Video: Sustainable Systems Lecture

Published: June 26th, 2017

Learning about sustainable systems from writings and video lectures of Donella (Dana) Meadows is greatly inspiring, uplifting, and enriching. On YouTube, there is video of Dana presenting a lecture on sustainable systems at the University of Michigan. I believe that this talk was a part of the University of Michigan’s Sustainability Lecture Series on March 18, 1999. The following is a summary of the lecture with links to different parts of the video. I hope that you enjoy listening to her and watching her teach with enthusiasm and passion!

(min 9:06) Dana outlines the three biophysical necessities of sustainability as proposed by Herman Daly: 1) Every renewable resource must be used at or below the rate at which it can regenerate itself. 2) Every nonrenewable resource must be used at or below the rate at which a renewable substitute can be developed. 3) Every pollution stream must be emitted at or below the rate at which it can be absorbed or made harmless. And Dana added one more: 4) To be socially sustainable, capital stocks and resource flows must be equitably distributed and sufficient to provide a good life for everyone. If we wish to create a sustainable world, we must take into consideration and fulfill these biophysical necessities of sustainability.

(min 13:14) Dana claims that we are all producing this behavior of unsustainability with rational, justifiable actions. She states, “we are in a system that is causing us to live in unsustainable ways.” From a systems perspective, we ask ourselves, why are these unsustainable behaviors justifiable and rational? As elements of this system, we cooperate with the rules (either declared or deemed socially-acceptable) and avoid defecting from these rules. Therefore, as Dana asserts, people act in certain perverse ways; these unsustainable actions are not usually the fault of the individuals, with some exceptions. Rather, there is something wrong with the system that causes us to act unsustainably.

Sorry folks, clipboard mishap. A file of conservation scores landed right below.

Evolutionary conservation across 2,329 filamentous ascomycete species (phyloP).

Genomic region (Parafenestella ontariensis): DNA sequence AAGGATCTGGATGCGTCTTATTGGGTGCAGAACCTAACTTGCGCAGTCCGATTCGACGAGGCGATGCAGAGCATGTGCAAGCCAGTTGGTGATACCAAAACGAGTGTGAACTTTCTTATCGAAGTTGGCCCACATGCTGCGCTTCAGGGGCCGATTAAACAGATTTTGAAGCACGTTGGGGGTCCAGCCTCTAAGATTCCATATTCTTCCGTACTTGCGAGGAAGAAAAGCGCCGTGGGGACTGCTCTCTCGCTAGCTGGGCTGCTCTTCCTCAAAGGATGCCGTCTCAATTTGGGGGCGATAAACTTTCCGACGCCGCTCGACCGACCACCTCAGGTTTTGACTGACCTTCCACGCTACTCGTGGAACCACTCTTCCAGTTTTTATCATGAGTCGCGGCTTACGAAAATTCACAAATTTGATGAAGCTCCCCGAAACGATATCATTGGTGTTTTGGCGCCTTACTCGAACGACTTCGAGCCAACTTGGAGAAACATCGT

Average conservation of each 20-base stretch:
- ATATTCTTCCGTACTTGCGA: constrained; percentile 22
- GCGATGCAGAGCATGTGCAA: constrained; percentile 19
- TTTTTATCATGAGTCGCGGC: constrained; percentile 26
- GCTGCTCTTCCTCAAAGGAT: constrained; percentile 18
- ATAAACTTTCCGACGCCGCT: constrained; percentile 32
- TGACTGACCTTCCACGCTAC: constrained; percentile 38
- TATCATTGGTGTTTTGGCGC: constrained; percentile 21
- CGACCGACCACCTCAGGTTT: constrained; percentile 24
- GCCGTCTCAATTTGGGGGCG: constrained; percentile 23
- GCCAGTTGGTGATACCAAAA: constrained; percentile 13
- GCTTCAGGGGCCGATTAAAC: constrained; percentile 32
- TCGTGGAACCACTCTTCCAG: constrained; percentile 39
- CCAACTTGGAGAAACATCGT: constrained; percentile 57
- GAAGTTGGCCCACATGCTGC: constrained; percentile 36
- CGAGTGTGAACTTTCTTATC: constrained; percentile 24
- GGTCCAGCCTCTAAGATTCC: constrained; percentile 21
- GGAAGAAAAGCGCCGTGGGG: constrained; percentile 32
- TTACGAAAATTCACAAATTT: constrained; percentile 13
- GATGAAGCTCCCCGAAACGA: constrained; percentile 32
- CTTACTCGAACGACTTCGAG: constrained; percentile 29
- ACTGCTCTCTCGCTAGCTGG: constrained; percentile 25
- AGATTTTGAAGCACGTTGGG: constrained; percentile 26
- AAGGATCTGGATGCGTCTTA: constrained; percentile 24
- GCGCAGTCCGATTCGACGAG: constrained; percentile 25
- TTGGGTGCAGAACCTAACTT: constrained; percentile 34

(min 22:35) Dana uses the example of fisheries to demonstrate one of the most unsustainable systems and define where the system’s greatest weaknesses are; she also claims that fisheries are the clearest harbingers of what we have ahead of us in other systems. About 18 years later, we are definitely witnessing the type of system collapses that Dana expected.

(min 10:23) Next, Dana outlines the weaknesses in arguments proposed by economists that aim to explain why people will buy less fish if the price goes up (the standard supply and demand curve argument). An unequal distribution of wealth allows those who have more money to purchase fish at higher prices. By supporting fisheries even when the prices rise, more wealthy consumers sustain the fishing economy even as the fisheries themselves degrade. While one could assume that Dana blames consumers for fishery degradation, she quickly follows up to say that the villains of the system are not necessarily the consumers. For example, between technological advances and the market’s system of operation, consumers are simply elements acting within a complex system. In addition, Dana recognizes the bipartisan world in which we live and identifies that sometimes neither conservative or liberal agendas will help us arrive at a more sustainable world. Our societal problems, in general, are much more systemic in nature than certain policies suggest.

(min 18:56) After discussing fisheries, Dana talks about the positive feedback loop of success for the successful, meaning that those who experience success are those who are already successful. The contrary is also true: those who do not experience success are those who are already not experiencing success.